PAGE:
All-party meeting in Karnataka
Cauvery water dispute: Karnataka decides to defy Supreme Court order to release water to Tamil Nadu. In picture: Karnataka Chief Minister Siddaramaiah at the all-party meeting in the state on the Cauvery issue.Twitter/CM of Karnataka

The Cauvery water dispute looked poised to become murkier, with Karnataka Chief Minister Siddaramaiah gearing up for a direct clash with the Supreme Court again by not only not releasing water from the river to Tamil Nadu but also deciding not to send a member to the Cauvery Management Board, as stipulated by the apex court. 

Siddaramaiah has also called a joint session of the state legislature — both the legislative assembly and the legislative council — on Monday, in which the further course of action is to be decided. This comes soon after opposition parties like the BJP and JD-S threw their weight behind the chief minister as he continued his defiance of the Supreme Court and its orders. 

Tamil Nadu and Karnataka have been fighting over the water share from the Cauvery river for quite some time. The latest developments in the tussle involve the Supreme Court, which had recently ordered Karnataka to release 6,000 cusecs of water daily to Tamil Nadu from October 1 to October 6.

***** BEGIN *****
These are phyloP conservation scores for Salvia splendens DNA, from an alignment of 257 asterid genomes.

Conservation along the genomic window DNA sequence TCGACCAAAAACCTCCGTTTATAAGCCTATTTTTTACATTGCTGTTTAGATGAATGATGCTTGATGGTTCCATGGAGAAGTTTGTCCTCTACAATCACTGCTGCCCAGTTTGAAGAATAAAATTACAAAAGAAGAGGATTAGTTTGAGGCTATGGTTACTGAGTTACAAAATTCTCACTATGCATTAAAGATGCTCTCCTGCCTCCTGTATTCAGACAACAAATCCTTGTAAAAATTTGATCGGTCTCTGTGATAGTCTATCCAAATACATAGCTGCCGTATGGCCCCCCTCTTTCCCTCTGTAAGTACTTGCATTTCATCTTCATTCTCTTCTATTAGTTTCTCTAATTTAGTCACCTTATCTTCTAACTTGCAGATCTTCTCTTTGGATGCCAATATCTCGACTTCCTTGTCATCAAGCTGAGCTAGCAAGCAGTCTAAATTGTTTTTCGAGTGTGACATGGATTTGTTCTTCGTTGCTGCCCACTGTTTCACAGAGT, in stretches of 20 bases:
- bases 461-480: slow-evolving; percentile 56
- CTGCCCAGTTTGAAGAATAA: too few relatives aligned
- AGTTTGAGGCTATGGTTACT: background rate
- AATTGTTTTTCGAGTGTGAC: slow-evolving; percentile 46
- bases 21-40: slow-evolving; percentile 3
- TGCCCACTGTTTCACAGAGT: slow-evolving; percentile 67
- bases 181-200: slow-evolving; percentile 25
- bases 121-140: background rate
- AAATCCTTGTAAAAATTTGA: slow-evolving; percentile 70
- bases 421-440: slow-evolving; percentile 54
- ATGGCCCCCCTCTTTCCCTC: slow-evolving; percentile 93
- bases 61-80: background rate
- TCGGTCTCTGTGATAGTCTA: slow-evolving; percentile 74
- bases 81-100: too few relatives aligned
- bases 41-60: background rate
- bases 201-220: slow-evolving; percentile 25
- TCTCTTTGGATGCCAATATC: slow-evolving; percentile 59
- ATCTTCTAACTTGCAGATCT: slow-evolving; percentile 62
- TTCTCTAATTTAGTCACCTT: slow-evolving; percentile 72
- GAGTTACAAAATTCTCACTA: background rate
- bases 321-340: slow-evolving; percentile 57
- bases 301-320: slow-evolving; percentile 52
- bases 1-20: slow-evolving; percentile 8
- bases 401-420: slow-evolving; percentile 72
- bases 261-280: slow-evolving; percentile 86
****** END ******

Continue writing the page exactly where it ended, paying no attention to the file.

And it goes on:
Karnataka has contended that it does not have enough water to share with Tamil Nadu, and has even gone so far as to pass a resolution that empowers Siddaramaiah to limit the use of Cauvery water in the state — specifically for domestic use, like drinking water. This decision meant the state had not released the 6,000 cusecs per day from September 20 to September 27 that the apex court had ordered

The state had been reprimanded for that stand by the Supreme Court on September 27, and its fresh defiance could land it in more trouble. There could be more problems for Siddaramaiah as well, if the apex court decides to implement President's rule in Karnataka. However, that would only bolster Siddaramaiah's political credit, because he could play the "victim" card even more, project a people-friendly image of his party. 

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